• student manipulation of materials to demonstrate conceptual understanding of key concepts.

When teacher observation is used for assessment purposes, evidence can be gathered about students’ ability to:

  • explain ‘how or why’
  • demonstrate their understanding of key concepts
  • use appropriate language for discussing their learning experiences
  • apply their understanding to new contexts and situations
  • communicate effectively.

Peer and self-assessment

Peer and self-assessment strategies can provide teachers with information to plan teaching and learning opportunities for students. Peer and self-assessment strategies can be formal or informal. Teachers may choose to incorporate peer and self-assessment into teaching, learning and assessment to assist students to develop a better understanding of themselves as learners. Peer and self-assessment can encourage students to reflect on their learning in relation to the outcomes, and recognise the next steps needed to improve their learning.

Peer assessment

Teachers should model the appropriate language and clarify expectations for activities that incorporate peer feedback. Feedback may be oral, written or digital, and may provide an opportunity for students to develop their social, collaborative and reflective skills. Students may provide feedback to their peers about:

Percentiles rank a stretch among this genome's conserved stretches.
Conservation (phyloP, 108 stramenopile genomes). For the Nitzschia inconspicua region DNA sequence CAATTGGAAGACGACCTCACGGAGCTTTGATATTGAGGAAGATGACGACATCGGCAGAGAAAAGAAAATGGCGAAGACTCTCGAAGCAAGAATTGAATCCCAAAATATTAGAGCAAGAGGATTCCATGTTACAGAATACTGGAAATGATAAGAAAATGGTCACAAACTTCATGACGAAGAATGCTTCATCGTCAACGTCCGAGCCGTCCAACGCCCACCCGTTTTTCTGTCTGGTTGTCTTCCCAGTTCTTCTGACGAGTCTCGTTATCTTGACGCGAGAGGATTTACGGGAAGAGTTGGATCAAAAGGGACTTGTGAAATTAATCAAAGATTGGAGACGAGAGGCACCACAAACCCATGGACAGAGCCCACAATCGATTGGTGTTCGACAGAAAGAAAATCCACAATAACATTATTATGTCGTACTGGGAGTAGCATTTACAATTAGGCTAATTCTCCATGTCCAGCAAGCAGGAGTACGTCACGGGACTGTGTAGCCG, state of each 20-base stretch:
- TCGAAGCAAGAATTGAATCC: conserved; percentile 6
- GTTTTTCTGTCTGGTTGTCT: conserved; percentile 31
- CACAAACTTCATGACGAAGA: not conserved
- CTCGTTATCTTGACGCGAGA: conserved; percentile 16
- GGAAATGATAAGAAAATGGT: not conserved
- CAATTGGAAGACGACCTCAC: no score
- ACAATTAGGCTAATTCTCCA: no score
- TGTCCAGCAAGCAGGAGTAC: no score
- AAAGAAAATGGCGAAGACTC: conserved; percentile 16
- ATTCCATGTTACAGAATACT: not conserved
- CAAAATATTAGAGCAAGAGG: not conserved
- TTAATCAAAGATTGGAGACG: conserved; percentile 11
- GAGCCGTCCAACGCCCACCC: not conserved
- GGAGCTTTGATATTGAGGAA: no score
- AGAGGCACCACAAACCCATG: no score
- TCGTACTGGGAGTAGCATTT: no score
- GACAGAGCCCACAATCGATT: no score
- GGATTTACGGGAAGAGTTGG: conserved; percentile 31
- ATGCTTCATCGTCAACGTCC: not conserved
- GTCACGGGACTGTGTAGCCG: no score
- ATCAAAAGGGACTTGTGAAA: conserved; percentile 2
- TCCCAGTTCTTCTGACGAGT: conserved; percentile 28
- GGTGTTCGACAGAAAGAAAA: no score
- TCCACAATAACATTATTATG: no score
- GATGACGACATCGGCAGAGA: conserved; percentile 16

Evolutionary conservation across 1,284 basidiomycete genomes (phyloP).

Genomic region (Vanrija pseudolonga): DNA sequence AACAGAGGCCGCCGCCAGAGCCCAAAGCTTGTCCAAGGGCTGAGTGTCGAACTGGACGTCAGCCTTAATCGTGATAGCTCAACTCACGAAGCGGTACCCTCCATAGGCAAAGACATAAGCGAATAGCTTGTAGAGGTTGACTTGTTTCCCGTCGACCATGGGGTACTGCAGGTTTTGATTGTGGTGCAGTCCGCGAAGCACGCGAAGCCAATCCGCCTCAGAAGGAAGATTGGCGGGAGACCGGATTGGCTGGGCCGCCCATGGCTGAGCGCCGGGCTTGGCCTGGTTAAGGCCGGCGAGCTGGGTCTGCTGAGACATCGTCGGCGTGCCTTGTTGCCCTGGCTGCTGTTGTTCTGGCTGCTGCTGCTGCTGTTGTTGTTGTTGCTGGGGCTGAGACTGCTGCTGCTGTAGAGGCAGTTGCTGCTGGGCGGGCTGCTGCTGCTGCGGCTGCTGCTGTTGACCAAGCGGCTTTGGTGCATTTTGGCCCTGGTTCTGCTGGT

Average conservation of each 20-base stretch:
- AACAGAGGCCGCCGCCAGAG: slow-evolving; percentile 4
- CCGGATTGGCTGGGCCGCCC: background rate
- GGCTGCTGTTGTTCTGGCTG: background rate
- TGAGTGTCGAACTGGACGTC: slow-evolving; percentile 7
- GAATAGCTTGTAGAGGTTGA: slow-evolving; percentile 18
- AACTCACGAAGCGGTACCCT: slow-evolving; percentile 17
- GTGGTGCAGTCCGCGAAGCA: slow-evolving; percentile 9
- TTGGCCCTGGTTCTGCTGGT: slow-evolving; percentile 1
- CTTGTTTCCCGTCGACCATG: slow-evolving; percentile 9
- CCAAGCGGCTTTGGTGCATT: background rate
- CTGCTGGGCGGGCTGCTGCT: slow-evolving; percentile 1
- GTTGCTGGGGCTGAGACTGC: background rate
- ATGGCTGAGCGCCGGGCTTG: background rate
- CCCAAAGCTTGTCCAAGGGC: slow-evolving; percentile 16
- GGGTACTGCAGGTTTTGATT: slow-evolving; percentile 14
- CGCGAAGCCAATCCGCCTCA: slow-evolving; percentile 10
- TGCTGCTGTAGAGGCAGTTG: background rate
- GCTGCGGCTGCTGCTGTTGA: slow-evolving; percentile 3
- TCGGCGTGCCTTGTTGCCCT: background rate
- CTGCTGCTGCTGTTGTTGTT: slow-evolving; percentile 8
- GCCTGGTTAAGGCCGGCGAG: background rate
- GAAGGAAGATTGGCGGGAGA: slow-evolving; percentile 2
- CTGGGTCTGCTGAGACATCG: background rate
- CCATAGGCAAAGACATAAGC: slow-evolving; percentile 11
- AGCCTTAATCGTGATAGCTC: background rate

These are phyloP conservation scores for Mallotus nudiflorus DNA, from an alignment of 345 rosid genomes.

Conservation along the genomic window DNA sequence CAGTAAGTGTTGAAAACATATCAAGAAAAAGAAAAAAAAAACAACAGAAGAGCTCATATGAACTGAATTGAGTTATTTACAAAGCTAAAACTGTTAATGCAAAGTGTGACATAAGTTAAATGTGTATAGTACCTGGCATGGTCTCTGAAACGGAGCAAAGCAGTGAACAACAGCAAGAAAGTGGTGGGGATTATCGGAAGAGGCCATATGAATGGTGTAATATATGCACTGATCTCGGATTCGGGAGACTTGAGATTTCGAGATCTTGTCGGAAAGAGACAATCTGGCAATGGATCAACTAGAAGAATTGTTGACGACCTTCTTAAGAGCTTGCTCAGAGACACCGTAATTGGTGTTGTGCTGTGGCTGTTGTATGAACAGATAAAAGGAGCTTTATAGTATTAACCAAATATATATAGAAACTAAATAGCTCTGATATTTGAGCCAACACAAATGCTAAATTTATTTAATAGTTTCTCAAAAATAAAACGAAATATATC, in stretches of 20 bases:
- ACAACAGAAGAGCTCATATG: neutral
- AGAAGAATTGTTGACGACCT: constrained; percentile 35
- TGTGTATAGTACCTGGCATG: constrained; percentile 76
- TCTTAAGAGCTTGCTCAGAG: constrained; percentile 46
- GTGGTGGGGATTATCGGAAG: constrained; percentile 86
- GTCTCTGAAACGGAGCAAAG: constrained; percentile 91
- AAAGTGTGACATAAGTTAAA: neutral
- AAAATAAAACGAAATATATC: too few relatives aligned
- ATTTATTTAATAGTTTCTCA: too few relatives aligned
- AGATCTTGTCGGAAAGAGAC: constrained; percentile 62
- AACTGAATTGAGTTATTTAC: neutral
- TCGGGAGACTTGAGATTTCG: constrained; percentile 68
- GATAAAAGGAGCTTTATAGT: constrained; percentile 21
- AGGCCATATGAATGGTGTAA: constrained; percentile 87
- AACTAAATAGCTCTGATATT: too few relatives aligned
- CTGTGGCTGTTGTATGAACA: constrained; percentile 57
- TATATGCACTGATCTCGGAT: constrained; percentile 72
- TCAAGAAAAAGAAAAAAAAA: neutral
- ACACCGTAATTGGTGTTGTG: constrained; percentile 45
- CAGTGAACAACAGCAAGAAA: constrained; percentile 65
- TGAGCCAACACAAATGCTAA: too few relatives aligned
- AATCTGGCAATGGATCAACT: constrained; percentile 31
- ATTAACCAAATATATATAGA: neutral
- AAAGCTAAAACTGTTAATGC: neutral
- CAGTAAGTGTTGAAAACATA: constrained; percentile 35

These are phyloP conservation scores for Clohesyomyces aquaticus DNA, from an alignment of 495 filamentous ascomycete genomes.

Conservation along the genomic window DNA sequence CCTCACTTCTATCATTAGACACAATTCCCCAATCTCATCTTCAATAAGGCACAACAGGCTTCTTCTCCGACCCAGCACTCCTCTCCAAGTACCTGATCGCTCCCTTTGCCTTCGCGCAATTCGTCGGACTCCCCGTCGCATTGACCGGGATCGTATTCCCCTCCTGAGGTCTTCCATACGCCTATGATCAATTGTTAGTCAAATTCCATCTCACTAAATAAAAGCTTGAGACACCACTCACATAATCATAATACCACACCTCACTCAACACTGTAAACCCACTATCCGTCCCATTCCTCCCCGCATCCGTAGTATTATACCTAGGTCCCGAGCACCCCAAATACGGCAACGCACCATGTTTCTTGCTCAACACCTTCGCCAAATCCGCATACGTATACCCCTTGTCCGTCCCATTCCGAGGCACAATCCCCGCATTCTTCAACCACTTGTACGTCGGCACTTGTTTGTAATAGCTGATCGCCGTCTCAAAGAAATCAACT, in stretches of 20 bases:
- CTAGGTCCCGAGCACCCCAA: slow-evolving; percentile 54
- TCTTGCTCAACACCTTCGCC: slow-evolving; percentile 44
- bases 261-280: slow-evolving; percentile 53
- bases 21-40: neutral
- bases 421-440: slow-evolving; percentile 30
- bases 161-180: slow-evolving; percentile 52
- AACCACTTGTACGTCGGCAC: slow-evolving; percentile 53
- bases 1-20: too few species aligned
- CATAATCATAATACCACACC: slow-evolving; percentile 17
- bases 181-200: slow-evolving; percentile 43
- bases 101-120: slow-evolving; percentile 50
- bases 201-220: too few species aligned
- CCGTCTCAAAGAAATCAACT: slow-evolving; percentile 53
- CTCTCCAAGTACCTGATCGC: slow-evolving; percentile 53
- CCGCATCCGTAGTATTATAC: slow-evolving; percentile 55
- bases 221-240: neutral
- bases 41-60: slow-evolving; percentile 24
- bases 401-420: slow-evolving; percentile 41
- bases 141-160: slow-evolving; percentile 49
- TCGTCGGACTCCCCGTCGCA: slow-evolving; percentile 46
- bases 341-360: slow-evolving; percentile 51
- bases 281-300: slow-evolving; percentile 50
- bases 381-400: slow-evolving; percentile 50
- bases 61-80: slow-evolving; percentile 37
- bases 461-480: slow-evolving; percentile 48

• what has been completed
  • strengths and/or what aspects have been completed well
  • suggestions to improve their work with reference to the learning and assessment intention
  • alternative strategies to complete the activity.

Self-assessment and self-evaluation

Student self-assessment can help students to identify what they know, where they need to be and how to get there in their learning. Gathering information about the way students think and reflect on their learning can provide teachers with information to inform future teaching and learning. Strengthening the skills of self-assessment may enhance the ways students interpret feedback.

Self-evaluation encourages the development of metacognitive thinking as students reflect on themselves as learners and identify their learning style and how they learn best. It also encourages students to set learning goals in relation to syllabus outcomes, identify what they have learnt and what they still need to learn, and act on feedback. Portfolios, work samples and journals, including online journals, can support the reflective process where students can set goals, reflect on their goals and monitor their learning.

Self-evaluative questions may include: